I think you should try job shadowing at a local hospital to get a better feel for what it's like being a nurse. Try a med-surg unit, since it will give you a good overall picture of nursing. It is a very stressful job, and the schooling does involve a lot of memorization. I find that it's been both intellectually and emotionally challenging, going through nursing school
As for these questions:
How often do you have to clean a patient?
This completely depends on what area you're going into, but you're definitely going to have to clean patients at some point. It isn't really as bad as I thought it would be. Again, if you spend some time shadowing on a normal med-surg unit, you'll get a better idea as to whether this will bother you or not.
What field of nursing deal the least with that kind of stuff?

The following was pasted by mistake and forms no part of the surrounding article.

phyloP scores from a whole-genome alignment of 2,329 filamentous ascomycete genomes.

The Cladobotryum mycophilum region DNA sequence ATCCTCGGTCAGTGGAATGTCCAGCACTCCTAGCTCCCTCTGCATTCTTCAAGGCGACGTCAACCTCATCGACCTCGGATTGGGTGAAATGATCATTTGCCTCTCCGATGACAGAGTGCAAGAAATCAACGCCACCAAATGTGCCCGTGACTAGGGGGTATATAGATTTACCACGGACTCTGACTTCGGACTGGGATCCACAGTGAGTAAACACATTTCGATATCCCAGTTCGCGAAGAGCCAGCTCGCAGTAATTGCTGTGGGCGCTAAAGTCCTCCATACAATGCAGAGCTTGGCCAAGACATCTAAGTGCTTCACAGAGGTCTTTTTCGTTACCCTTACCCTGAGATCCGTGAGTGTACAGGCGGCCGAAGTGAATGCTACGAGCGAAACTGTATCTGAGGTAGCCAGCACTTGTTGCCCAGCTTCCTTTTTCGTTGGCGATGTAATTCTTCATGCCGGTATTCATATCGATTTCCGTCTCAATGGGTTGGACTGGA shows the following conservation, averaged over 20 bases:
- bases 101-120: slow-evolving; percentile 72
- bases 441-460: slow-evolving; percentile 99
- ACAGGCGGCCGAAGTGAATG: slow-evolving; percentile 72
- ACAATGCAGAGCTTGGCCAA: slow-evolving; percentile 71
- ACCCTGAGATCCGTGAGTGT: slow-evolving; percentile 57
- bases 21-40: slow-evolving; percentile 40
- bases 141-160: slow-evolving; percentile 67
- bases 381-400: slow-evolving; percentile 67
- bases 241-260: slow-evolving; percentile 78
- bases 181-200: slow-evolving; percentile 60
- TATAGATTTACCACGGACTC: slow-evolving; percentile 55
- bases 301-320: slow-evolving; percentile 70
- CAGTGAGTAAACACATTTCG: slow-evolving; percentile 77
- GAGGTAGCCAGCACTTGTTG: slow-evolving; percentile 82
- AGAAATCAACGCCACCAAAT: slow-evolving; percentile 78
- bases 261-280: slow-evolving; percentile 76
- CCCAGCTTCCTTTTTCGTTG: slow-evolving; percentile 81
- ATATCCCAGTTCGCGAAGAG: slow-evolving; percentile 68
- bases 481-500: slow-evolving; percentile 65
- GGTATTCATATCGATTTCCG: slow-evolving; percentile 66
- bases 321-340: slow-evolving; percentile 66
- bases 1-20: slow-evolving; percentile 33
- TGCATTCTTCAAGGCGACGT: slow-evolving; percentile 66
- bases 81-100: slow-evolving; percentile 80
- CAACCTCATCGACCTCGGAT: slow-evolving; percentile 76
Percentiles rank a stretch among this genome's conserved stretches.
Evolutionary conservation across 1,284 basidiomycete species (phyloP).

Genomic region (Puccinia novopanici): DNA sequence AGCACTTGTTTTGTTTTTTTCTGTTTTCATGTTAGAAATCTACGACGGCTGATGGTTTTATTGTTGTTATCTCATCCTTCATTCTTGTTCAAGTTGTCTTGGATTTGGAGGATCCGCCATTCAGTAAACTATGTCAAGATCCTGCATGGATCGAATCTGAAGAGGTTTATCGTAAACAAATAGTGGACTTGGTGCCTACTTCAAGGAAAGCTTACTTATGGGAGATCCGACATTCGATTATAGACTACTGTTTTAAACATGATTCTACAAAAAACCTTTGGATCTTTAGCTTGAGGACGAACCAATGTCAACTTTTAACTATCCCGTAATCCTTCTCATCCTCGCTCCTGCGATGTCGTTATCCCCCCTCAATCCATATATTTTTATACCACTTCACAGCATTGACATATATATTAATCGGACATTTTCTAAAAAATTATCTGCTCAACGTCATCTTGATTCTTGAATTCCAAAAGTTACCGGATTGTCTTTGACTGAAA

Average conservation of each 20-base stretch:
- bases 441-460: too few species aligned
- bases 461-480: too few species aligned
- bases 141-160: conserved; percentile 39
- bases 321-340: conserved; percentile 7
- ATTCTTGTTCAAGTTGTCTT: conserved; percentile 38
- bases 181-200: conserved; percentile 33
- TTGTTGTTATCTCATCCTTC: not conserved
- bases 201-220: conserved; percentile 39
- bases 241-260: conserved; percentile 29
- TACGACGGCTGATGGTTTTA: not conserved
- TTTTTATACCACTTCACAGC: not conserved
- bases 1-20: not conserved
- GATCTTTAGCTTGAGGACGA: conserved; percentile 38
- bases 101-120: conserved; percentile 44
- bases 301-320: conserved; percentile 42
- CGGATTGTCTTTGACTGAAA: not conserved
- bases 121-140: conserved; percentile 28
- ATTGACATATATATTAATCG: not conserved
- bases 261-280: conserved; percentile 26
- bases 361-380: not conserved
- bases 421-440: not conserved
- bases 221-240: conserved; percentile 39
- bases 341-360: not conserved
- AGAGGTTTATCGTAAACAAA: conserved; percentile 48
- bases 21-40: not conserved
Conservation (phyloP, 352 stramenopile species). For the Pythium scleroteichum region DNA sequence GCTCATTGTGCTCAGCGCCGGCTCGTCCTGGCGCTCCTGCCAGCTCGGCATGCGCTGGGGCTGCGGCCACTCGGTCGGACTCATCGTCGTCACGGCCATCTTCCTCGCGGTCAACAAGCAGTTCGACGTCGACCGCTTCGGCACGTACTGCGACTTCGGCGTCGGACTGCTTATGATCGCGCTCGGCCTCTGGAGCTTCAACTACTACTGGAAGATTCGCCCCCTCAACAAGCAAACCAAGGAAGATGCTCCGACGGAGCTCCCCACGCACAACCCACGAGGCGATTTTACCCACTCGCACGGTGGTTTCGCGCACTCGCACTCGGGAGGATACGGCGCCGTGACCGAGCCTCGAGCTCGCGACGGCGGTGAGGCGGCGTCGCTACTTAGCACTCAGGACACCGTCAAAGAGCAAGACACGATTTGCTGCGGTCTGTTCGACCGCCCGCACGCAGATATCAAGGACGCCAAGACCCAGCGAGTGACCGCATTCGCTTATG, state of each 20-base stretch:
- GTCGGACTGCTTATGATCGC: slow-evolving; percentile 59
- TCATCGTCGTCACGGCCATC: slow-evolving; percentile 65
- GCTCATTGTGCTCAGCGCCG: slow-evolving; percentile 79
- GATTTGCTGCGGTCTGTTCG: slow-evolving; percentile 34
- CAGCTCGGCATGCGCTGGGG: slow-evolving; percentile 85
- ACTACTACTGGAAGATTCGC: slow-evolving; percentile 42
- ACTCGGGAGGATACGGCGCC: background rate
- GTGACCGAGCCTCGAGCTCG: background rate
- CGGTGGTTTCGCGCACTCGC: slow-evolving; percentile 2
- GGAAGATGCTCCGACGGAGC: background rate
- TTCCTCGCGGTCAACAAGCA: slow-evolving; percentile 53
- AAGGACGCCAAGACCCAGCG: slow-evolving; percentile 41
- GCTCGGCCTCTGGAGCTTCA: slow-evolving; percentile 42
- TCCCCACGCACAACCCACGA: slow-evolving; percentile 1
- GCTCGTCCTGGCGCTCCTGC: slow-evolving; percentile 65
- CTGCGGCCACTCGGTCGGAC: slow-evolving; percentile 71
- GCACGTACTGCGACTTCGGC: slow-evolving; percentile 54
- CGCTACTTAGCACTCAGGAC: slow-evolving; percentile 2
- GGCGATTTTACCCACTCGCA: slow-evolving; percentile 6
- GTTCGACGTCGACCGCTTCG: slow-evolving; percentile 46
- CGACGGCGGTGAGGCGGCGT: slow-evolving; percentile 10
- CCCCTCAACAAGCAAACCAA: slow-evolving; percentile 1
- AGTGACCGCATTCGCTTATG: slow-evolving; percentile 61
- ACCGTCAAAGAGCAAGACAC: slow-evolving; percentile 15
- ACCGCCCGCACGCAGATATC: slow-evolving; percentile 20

I'd say the fields of nursing that deal the least with this stuff would be administration, public health, or something like that, but these fields generally want experience. New grads are having problems getting jobs right now and pretty much have to take what they can get. So, it's very likely that you'll spend the first year or so at least doing that kind of stuff.
How much do nurses earn? (I know of someone who is a nurse and seems to be living very comfortably)
Depends on the area. Check out your local paper or careerbuilder website to get a good idea, since pay is often listed on these sites. New grads in my area start out at $18-23.00/hr.
What makes a nurses job stressful?
Too much to do and too little time, high patient loads/acuity, loads of paperwork, the stress of knowing a mistake you make can kill somebody, etc. To get really good insight on these, browse this website's forums or type something like "cons of nursing" into the google search engine, and you'll get a really good overview of this.
Is it physical or mostly mental?
Both. Physically, nursing is hard on your back and knees. You have to do a lot of lifting, and you're on your feet for 12+ hrs at a time. Emotionally, it can be very stressful dealing with dying pts, stressed out family, too many patient demands and not enough time, etc.